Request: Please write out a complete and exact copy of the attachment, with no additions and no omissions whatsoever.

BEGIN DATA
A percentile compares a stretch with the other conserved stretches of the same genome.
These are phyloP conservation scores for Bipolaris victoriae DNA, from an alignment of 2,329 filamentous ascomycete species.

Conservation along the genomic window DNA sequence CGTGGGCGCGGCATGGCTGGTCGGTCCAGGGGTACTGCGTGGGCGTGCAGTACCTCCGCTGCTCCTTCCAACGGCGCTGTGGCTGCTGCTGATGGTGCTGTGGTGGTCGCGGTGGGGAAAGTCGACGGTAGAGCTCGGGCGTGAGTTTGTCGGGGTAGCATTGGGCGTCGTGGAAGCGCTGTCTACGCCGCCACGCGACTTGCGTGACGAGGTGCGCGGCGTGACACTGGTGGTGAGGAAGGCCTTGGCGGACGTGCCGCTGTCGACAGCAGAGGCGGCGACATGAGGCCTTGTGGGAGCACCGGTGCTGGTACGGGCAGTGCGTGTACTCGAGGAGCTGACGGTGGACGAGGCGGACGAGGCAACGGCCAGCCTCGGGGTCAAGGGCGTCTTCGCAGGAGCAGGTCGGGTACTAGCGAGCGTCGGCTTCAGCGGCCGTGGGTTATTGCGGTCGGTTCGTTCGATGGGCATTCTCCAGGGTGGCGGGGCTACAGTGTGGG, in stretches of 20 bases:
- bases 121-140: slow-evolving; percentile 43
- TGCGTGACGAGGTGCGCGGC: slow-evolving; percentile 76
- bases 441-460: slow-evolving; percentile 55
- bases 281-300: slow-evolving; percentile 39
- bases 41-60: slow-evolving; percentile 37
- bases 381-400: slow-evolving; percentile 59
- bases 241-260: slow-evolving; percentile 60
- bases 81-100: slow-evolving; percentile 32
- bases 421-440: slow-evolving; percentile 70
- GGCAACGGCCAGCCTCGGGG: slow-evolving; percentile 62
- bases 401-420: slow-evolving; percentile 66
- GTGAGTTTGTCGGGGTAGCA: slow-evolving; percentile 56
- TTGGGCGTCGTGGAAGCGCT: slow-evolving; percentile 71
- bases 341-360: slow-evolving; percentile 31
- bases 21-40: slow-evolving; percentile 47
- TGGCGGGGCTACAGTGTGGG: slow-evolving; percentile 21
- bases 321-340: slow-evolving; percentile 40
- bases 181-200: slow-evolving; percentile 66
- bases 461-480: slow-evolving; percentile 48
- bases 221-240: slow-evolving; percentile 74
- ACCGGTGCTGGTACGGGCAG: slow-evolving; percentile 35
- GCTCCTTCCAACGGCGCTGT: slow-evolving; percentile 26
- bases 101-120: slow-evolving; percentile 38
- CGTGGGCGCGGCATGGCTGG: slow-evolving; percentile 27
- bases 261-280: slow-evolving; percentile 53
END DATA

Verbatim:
A percentile compares a stretch with the other conserved stretches of the same genome.
These are phyloP conservation scores for Bipolaris victoriae DNA, from an alignment of 2,329 filamentous ascomycete species.

Conservation along the genomic window DNA sequence CGTGGGCGCGGCATGGCTGGTCGGTCCAGGGGTACTGCGTGGGCGTGCAGTACCTCCGCTGCTCCTTCCAACGGCGCTGTGGCTGCTGCTGATGGTGCTGTGGTGGTCGCGGTGGGGAAAGTCGACGGTAGAGCTCGGGCGTGAGTTTGTCGGGGTAGCATTGGGCGTCGTGGAAGCGCTGTCTACGCCGCCACGCGACTTGCGTGACGAGGTGCGCGGCGTGACACTGGTGGTGAGGAAGGCCTTGGCGGACGTGCCGCTGTCGACAGCAGAGGCGGCGACATGAGGCCTTGTGGGAGCACCGGTGCTGGTACGGGCAGTGCGTGTACTCGAGGAGCTGACGGTGGACGAGGCGGACGAGGCAACGGCCAGCCTCGGGGTCAAGGGCGTCTTCGCAGGAGCAGGTCGGGTACTAGCGAGCGTCGGCTTCAGCGGCCGTGGGTTATTGCGGTCGGTTCGTTCGATGGGCATTCTCCAGGGTGGCGGGGCTACAGTGTGGG, in stretches of 20 bases:
- bases 121-140: slow-evolving; percentile 43
- TGCGTGACGAGGTGCGCGGC: slow-evolving; percentile 76
- bases 441-460: slow-evolving; percentile 55
- bases 281-300: slow-evolving; percentile 39
- bases 41-60: slow-evolving; percentile 37
- bases 381-400: slow-evolving; percentile 59
- bases 241-260: slow-evolving; percentile 60
- bases 81-100: slow-evolving; percentile 32
- bases 421-440: slow-evolving; percentile 70
- GGCAACGGCCAGCCTCGGGG: slow-evolving; percentile 62
- bases 401-420: slow-evolving; percentile 66
- GTGAGTTTGTCGGGGTAGCA: slow-evolving; percentile 56
- TTGGGCGTCGTGGAAGCGCT: slow-evolving; percentile 71
- bases 341-360: slow-evolving; percentile 31
- bases 21-40: slow-evolving; percentile 47
- TGGCGGGGCTACAGTGTGGG: slow-evolving; percentile 21
- bases 321-340: slow-evolving; percentile 40
- bases 181-200: slow-evolving; percentile 66
- bases 461-480: slow-evolving; percentile 48
- bases 221-240: slow-evolving; percentile 74
- ACCGGTGCTGGTACGGGCAG: slow-evolving; percentile 35
- GCTCCTTCCAACGGCGCTGT: slow-evolving; percentile 26
- bases 101-120: slow-evolving; percentile 38
- CGTGGGCGCGGCATGGCTGG: slow-evolving; percentile 27
- bases 261-280: slow-evolving; percentile 53